It's probably the same with this Latin phrase.


While true, this should come out to something grammatically, regardless of making sense. The problem here is that the phrase does not work grammatically, unless I am missing something about it.

- There is no verb, or the verb (liber could be from liberare) is the wrong form for anything.
- The two words mortuum and canem go together, but cannot go with (agree with, in grammar) with liber.
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Where do you get the verb "roams"? One can supply verbs at times in Latin when the yare not given, but usually it is the verb "to be."

Also this cannot be the case because "dead dog" cannot be the subject. That would like like canis mortuus; here instead we have the direct object, so it must receive the action of the verb. SO your translation doesn't work.


I know plenty of latin phrases, here's an example: about Sir. Isaac Newton

'Qui genus humanum ingenio superavit'

if you translate it

'in intellect he surpassed the human race'

but a loosely translation is

'Of all humans, there is no greater intellect'

you just cannot traslate 'canem mortuum liber' word by word and expect it to make any sense. That's not how it works my friend.

I'm 99% sure the loosely translation is "the dead dog roams free again" ( spectral hound?, liber? just common sense applied here )

----

here's another one:

"Ad astra per aspera"

"Through hardships to the stars"

or more loose

"A rough road leads to the stars"

dont tell me: where did they get 'road" or "leads" from?, again, that's not how it works

u need to do a little more research

cheers

EDIT. If someone studied languages and can point my errors. I would appreciate that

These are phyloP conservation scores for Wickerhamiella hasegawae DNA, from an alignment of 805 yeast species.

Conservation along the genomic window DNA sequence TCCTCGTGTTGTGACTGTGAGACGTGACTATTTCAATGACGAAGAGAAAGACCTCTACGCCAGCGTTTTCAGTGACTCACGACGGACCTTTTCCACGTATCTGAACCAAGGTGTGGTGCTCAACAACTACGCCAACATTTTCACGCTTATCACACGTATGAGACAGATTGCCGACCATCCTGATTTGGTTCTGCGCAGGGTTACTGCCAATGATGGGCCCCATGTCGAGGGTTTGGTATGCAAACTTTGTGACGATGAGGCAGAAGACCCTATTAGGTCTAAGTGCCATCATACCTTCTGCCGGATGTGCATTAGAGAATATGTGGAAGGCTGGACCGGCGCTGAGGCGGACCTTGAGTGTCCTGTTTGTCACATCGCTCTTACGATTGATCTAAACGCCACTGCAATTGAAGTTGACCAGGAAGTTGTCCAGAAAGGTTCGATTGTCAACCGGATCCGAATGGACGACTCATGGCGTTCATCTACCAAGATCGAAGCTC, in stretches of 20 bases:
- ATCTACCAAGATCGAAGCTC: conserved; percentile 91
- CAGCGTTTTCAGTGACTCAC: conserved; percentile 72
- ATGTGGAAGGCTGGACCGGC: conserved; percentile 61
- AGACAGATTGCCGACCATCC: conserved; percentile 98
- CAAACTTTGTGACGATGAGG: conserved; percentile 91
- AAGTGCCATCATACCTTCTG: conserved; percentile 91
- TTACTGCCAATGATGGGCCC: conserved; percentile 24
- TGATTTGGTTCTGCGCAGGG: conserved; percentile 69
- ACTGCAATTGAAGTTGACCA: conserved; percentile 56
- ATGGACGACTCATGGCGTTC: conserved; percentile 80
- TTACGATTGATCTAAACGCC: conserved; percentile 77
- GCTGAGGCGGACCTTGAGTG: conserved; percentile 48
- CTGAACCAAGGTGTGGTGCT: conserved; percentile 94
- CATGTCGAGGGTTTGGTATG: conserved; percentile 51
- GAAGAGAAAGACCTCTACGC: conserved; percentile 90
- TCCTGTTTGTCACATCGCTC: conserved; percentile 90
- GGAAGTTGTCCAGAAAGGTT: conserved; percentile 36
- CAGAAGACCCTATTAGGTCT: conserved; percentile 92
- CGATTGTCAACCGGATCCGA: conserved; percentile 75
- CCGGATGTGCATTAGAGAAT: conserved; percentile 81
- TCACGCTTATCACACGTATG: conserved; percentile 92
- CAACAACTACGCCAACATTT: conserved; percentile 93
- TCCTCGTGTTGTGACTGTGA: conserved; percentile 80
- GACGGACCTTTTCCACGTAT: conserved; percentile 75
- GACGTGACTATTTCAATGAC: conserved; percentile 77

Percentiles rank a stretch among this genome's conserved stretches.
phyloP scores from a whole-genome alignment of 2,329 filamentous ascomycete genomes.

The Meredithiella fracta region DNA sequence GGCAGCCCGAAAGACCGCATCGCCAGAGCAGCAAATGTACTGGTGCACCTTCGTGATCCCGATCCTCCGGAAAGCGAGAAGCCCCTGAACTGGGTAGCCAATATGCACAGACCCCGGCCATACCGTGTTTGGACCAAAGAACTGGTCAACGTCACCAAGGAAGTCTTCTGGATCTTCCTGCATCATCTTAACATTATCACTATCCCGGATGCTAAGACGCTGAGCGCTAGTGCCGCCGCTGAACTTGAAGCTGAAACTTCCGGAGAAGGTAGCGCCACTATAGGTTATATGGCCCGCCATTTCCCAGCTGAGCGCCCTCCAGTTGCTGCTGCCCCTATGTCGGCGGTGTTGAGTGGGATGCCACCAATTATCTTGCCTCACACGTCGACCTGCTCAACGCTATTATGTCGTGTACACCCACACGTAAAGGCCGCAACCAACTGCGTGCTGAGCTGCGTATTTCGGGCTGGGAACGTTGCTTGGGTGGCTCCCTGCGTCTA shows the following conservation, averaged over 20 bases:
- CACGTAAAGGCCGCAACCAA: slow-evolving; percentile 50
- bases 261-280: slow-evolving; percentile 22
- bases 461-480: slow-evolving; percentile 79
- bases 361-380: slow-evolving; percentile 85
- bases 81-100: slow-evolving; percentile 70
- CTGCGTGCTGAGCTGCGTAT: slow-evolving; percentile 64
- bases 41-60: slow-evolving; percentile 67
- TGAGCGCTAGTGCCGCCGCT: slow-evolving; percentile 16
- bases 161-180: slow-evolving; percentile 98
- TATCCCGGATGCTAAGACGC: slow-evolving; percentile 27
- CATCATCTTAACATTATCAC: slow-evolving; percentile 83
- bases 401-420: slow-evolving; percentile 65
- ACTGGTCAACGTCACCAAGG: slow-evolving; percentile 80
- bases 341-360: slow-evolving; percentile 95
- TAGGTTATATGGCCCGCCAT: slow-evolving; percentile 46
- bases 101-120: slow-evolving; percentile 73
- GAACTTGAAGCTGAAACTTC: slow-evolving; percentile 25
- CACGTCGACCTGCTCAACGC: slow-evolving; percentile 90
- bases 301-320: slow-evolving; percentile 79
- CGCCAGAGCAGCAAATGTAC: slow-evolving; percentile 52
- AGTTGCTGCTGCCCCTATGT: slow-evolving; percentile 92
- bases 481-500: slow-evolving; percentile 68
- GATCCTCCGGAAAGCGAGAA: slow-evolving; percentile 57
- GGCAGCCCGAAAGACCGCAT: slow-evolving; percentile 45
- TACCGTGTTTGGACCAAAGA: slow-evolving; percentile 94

Edited by ZaPLaS#1243 on 1/17/2014 1:55 PM PST
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Some latin phrases are not to be traslated word by word. This one is pretty much something like:

The dead dog roams free again

Simple as that, I hope I dont get quoted by a Latin language expert haha


Yep. Idioms do not translate well word for word. For instance, translate "it came from out of the blue" into a foreign language word for word, and the speakers of that language would probably wonder how could anything emerge from a color. At least those who don't speak idiomatic American English.

It's probably the same with this Latin phrase.


"it came from out of the blue" you could translate in danish (my native language) and it would mean the same word for word. I have no idea if we share US/UK idioms, I would think so, since danish and english have influenced each other. Vikings brought Nordic to England, and in turn took some words with them back home. There are many words with similarities in english / Nordic (especially danish)

Hound = Hund
Egg = Æg
Land = Land (may also mean country in danish defined by context)
swimming = svømmer
conflict = konflikt
long = lang (longing however, would be længsel in danish)

"it came from out of the blue"
"det kom ud af det blå"

And a great deal of others as well :)
Edited by KingD#2483 on 1/17/2014 1:34 PM PST